A must for visitors is a visit to the Hot Box for a delicious casual meal. A super chef,Tommy Davis, creates outstanding plates from soups to salads, shrimp to chicken and pork to beef as well as whatever spirit moves him! It’s the Ultimate food truck fantasy! (with outdoor seating) Save room for gorgeous desserts!
It’s Fievet Pharmacy and Soda Shoppe for all your headache needs BUT that’s just the come on to their ice cream and soda shop set inside of the pharmacy.
The Square Cafe offers a wide variety of sweet and savory treats for breakfast and lunch options, great coffee and a warm, friendly staff.
What a pleasure it is to go into the charming Connely Art Gallery on the square and meet owner Laura Connely. The gallery has a great variety of mediums and Laura may even have a sip and paint party in the works!
Bee Southern is an eclectic treat for the senses as the store offers a wide attraction of gifts, clothes, household and personal goods. It’s one of those shopping experiences that smells so good!
Tena’s Jewelry is a family owned business since 1969. The Howard family and staff give great charm to this shop and its outstanding inventory of jewelry and gift items. You’ll hear not only valuable points on jewelry but more of the history and culture of Washington.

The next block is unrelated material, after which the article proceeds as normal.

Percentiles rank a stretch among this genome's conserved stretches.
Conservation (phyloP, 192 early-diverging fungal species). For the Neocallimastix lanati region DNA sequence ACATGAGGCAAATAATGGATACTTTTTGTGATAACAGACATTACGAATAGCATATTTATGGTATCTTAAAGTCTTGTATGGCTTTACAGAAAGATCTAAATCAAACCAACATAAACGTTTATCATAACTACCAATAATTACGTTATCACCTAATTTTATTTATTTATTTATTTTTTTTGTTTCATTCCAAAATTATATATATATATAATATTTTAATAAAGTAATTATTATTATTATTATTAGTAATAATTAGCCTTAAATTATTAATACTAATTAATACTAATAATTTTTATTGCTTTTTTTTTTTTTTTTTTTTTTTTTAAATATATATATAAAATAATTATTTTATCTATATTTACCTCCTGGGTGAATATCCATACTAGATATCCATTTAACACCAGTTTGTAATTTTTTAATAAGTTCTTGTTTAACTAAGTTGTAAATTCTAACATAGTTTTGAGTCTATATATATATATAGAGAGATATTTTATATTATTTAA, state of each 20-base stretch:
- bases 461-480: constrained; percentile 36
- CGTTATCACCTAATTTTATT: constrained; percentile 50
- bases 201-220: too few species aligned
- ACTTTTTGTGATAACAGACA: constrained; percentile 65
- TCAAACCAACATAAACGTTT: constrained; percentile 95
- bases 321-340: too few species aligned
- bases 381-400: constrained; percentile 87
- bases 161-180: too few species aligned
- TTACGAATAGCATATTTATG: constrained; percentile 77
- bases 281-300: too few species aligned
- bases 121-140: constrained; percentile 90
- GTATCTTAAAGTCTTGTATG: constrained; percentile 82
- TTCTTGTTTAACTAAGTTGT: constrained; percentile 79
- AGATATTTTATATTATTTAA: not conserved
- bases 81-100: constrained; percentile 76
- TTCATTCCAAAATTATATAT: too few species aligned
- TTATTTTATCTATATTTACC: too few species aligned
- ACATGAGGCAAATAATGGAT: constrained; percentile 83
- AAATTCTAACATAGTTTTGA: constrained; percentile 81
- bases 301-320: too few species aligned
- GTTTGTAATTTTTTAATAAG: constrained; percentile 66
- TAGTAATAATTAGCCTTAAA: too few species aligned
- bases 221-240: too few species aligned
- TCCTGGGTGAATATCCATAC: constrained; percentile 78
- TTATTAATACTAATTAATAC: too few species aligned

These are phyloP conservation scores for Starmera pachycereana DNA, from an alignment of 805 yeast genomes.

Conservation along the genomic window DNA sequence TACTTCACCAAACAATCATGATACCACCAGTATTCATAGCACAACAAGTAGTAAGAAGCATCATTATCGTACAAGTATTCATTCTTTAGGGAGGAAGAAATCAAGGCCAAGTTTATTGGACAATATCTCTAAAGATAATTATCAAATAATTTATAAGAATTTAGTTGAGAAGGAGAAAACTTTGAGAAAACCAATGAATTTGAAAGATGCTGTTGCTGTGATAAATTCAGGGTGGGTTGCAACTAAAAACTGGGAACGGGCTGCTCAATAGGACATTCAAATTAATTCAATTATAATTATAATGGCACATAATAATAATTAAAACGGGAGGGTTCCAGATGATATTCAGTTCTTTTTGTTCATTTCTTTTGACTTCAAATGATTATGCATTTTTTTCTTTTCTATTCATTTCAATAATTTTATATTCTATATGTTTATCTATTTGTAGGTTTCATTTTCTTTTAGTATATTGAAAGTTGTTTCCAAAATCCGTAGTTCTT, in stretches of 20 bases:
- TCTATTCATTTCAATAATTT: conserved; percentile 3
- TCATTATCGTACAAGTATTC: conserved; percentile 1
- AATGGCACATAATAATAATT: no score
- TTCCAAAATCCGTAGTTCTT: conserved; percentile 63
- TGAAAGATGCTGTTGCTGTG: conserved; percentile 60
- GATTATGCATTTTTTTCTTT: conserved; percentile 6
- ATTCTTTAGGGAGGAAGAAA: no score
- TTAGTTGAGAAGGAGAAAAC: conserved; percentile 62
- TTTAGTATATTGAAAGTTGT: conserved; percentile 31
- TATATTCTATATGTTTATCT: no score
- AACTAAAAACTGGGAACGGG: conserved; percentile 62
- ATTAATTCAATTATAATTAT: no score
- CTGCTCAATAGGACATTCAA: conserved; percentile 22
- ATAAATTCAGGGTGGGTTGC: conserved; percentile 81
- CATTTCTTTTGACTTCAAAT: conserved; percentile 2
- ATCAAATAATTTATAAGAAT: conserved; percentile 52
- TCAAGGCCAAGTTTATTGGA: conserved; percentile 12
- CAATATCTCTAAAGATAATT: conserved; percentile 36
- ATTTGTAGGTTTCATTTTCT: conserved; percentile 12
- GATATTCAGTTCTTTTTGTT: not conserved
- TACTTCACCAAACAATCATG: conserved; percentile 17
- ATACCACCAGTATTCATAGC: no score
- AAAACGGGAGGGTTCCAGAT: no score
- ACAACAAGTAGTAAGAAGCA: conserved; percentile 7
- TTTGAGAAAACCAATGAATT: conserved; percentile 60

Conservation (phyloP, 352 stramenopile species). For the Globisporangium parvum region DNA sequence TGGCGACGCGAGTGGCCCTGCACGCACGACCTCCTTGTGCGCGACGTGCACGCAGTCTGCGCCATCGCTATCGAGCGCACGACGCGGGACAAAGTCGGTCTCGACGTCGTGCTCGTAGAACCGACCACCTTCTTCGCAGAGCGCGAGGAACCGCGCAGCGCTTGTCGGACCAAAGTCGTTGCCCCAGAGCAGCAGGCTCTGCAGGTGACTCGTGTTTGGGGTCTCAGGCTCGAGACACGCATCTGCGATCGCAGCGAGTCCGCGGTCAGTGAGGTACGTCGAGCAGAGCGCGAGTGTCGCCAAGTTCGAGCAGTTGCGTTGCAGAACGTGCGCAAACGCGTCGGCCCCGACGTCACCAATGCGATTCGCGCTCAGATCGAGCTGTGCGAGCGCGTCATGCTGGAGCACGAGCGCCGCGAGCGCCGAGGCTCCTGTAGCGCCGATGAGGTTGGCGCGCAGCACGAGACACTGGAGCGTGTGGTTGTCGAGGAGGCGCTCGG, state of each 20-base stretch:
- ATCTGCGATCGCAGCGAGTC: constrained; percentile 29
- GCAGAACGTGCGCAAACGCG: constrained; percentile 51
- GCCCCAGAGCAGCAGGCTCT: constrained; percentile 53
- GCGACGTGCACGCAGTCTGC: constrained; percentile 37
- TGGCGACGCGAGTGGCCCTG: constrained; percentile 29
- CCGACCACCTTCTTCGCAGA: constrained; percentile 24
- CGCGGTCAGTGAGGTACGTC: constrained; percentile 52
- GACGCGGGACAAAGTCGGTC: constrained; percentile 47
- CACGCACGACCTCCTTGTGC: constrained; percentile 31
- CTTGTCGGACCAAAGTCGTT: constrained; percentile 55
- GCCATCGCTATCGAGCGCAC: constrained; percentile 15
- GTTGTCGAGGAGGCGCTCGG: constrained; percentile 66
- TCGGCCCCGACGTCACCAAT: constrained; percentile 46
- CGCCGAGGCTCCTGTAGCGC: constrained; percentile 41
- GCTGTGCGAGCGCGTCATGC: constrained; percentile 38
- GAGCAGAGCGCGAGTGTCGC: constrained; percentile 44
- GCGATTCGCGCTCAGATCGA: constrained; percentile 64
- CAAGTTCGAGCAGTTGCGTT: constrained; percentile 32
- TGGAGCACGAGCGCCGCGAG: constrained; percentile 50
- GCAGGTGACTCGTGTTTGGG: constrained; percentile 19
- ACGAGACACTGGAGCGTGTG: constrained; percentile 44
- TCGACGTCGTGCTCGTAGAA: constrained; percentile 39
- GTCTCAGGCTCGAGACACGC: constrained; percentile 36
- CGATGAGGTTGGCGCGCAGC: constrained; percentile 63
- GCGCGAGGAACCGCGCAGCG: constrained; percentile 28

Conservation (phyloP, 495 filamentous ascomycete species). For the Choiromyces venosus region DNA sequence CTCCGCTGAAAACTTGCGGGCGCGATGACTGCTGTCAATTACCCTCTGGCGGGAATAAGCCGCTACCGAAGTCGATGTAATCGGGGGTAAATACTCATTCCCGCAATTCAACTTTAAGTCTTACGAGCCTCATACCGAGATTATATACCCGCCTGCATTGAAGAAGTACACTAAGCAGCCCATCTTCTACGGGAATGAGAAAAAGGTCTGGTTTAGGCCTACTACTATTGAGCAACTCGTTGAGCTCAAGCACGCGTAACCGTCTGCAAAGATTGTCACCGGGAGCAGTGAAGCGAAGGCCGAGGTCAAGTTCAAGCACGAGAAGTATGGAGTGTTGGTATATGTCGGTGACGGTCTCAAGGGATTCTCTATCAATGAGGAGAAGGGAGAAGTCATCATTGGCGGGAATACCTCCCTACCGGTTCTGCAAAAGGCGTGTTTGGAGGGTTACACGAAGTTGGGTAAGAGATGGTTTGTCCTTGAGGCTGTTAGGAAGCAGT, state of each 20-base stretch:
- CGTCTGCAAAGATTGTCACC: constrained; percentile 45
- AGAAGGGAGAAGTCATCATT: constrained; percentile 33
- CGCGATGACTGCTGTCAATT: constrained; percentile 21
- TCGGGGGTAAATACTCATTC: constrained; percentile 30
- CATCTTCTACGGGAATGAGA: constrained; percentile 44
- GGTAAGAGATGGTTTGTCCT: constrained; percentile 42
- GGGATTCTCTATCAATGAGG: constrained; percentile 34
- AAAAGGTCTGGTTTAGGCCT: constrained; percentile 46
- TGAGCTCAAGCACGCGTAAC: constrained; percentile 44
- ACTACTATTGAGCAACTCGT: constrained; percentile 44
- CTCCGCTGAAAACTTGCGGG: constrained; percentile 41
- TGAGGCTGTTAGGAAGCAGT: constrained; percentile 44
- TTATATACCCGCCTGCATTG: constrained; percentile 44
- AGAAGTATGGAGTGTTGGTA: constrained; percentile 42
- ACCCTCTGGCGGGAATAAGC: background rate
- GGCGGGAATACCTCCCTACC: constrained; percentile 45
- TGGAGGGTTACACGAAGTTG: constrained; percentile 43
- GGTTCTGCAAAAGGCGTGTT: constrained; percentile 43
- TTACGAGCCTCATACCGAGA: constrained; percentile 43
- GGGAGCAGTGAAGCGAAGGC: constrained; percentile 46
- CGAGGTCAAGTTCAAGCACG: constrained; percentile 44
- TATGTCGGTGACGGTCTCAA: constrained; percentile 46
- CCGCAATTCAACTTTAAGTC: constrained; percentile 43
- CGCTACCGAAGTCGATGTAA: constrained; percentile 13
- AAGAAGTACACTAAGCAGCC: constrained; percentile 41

The Square and surrounding blocks feature other shops and restaurants for your perusal.
The farmers market behind the courthouse on the village square is open year round every Saturday morning.
Though small, local farmers and artisans give a great variety to the open-air market. I purchased some wonderful hand painted cards by a local artist and also a small wooden bench by another local family.
There are Inns, B&B’s and nearby some of the standard chain hotels but the treat in keeping with the town’s historical flavor is the restored Fitzpatrick Hotel facing the town square. The Fitzpatrick Hotel features 17 finely appointed guest rooms (with private baths) that allow guests to experience luxurious accommodations reminiscent of another era, while providing all the modern amenities. We stayed in a corner room overlooking the square and it was charming. Everything right at your fingertips!
Washington is just a jewel if you are looking for a weekend getaway while experiencing a truly beautiful and authentic southern town.
The Chambers tourism office is on the Square and you can also call to chat about finding your favorite things to do.
(706) 678 2013
Washington-Wilkes Chamber of Commerce
26 West Square, Washington, GA 30673
Phone 706. 678.2013
More architecture in Washington Georgia!